A technique combining sanitation of the egg shell injection site with injection through a sealant was tested to determine effects on hatchability as compared to non-injected controls. The small end of each egg to be injected was dipped in either a 5% H2 O2 /quaternary ammonium sanitizer, or a chlorine based sanitizer consisting of 0.5% CHLOROX™, for 4 minutes. A small dab (approximately the size of a small pea) of silicone sealant (G.E.™ Silicone II) was then applied to the injection site on the small end, and then 50 μl of saline was injected through the sealant into the egg albumin using a 22 gauge needle, with the egg held upright. The data from two trials is presented in Table 7. Each treatment group used 300 eggs (two trials of 150 eggs).
TABLE 7__________________________________________________________________________ Bacteria Mold Bacteria Hatch Contaminated Contaminated ContaminatedGroup Injected Sanitized % Eggs % Eggs % Yolk Sacs %__________________________________________________________________________1 No No 79 4.7 1.3 4.62 No Yes 76 1.4 0.7 0.53 Yes No 78 4.0 1.3 8.54 Yes Yes 77 5.3 0 2.0__________________________________________________________________________
The data set forth in Table 7 show that injected eggs have hatchability rates equivalent to noninjected controls. While sanitation of injected eggs does not appear to decrease the rate of bacterially contaminated eggs over non-sanitized injected eggs, the rate of mold contamination and bacterially contaminated yolk sacs of hatched chicks appeared to be reduced in sanitized injected eggs over non-sanitized injected eggs.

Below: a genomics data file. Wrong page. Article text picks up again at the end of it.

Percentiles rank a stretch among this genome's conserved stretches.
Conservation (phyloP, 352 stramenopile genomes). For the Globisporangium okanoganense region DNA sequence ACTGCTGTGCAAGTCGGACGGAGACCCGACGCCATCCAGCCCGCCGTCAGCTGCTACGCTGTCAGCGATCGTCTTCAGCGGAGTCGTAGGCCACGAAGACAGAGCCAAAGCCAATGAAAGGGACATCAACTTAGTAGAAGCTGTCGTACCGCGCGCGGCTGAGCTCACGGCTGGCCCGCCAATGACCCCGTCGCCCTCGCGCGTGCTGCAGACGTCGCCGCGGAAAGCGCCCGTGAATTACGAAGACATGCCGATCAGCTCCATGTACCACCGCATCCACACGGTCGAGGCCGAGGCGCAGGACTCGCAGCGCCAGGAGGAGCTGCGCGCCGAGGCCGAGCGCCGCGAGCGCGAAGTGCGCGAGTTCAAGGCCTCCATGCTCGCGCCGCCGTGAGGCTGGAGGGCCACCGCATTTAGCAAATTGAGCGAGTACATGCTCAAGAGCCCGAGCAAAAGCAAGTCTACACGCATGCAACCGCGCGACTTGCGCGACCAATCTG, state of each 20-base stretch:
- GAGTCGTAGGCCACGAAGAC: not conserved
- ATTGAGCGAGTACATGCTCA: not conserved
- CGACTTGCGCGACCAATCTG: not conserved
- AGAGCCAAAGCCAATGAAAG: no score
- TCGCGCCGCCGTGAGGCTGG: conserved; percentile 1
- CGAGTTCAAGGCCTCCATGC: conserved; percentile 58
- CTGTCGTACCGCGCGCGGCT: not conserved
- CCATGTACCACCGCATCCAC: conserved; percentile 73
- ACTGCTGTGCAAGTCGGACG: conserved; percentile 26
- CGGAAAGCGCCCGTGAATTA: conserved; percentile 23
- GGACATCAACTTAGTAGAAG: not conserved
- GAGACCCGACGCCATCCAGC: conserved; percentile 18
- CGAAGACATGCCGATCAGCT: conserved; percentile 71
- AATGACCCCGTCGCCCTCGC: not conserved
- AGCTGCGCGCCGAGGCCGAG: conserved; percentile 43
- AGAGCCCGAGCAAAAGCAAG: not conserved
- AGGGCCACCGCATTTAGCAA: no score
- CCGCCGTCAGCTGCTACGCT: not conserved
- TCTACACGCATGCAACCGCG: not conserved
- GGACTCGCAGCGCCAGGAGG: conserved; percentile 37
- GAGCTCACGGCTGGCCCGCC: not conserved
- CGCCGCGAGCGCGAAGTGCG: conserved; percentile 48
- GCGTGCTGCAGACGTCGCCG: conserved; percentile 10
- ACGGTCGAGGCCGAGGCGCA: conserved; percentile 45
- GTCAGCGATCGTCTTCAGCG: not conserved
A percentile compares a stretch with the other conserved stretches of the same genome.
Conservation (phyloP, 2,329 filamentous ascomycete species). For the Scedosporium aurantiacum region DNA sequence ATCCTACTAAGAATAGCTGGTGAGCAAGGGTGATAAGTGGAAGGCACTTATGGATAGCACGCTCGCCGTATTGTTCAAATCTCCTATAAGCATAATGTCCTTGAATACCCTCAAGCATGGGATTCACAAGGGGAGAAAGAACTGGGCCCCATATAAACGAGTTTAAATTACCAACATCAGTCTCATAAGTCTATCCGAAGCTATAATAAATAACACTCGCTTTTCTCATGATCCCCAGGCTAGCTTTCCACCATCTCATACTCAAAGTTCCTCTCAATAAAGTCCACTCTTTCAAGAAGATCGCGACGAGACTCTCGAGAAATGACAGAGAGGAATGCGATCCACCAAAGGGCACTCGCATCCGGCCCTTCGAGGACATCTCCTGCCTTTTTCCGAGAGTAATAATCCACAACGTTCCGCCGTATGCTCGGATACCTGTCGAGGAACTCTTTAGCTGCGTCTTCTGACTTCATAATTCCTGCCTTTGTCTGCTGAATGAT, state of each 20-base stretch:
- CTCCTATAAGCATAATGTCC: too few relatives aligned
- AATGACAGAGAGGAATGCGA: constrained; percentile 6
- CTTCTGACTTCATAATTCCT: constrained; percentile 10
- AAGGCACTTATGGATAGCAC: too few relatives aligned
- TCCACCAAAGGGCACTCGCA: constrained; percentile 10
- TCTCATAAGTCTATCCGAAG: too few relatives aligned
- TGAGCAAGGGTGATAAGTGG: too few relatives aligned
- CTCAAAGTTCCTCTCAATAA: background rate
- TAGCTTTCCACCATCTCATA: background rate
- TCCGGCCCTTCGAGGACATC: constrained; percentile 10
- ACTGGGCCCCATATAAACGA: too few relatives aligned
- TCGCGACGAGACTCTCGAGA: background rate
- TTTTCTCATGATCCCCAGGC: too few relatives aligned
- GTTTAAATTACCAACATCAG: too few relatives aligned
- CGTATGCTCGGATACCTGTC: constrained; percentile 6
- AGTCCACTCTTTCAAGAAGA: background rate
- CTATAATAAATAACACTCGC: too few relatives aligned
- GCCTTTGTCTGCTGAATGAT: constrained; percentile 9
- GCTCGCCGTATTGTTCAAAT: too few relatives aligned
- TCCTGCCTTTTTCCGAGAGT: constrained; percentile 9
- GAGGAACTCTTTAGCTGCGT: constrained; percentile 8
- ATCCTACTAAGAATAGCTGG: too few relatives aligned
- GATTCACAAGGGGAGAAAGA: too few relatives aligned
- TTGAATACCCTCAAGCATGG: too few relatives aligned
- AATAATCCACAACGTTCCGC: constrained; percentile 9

The foregoing is illustrative of the present invention and is not to be construed as limiting thereof. The invention is defined by the following claims, with equivalents of the claims to be included therein.
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|WO2011036017A1 *||Aug 25, 2010||Mar 31, 2011||Ephrem Adjanohoun||Method for analyzing and/or treating a fertilized egg, and corresponding system|
|International Classification||A61P31/04, A01K43/00, A61K45/00, A01K45/00|
|Cooperative Classification||A01K45/00, A01K45/007, A01K43/00|
|European Classification||A01K43/00, A01K45/00C, A01K45/00|
|Dec 20, 1993||AS||Assignment|
Owner name: EMBREX, INC., NORTH CAROLINA
Free format text: ASSIGNMENT OF ASSIGNORS INTEREST;ASSIGNORS:PHELPS, PATRICIA V.;TYCZKOWSKI, JULIUS K.;O CONNELL, TONI O.;AND OTHERS;REEL/FRAME:006840/0982
Effective date: 19931203
|Nov 22, 1994||CC||Certificate of correction|
|Feb 13, 1998||FPAY||Fee payment|
Year of fee payment: 4
|Jan 31, 2002||FPAY||Fee payment|
Year of fee payment: 8
|Mar 8, 2006||REMI||Maintenance fee reminder mailed|
|Aug 23, 2006||LAPS||Lapse for failure to pay maintenance fees|
|Oct 17, 2006||FP||Expired due to failure to pay maintenance fee|
Effective date: 20060823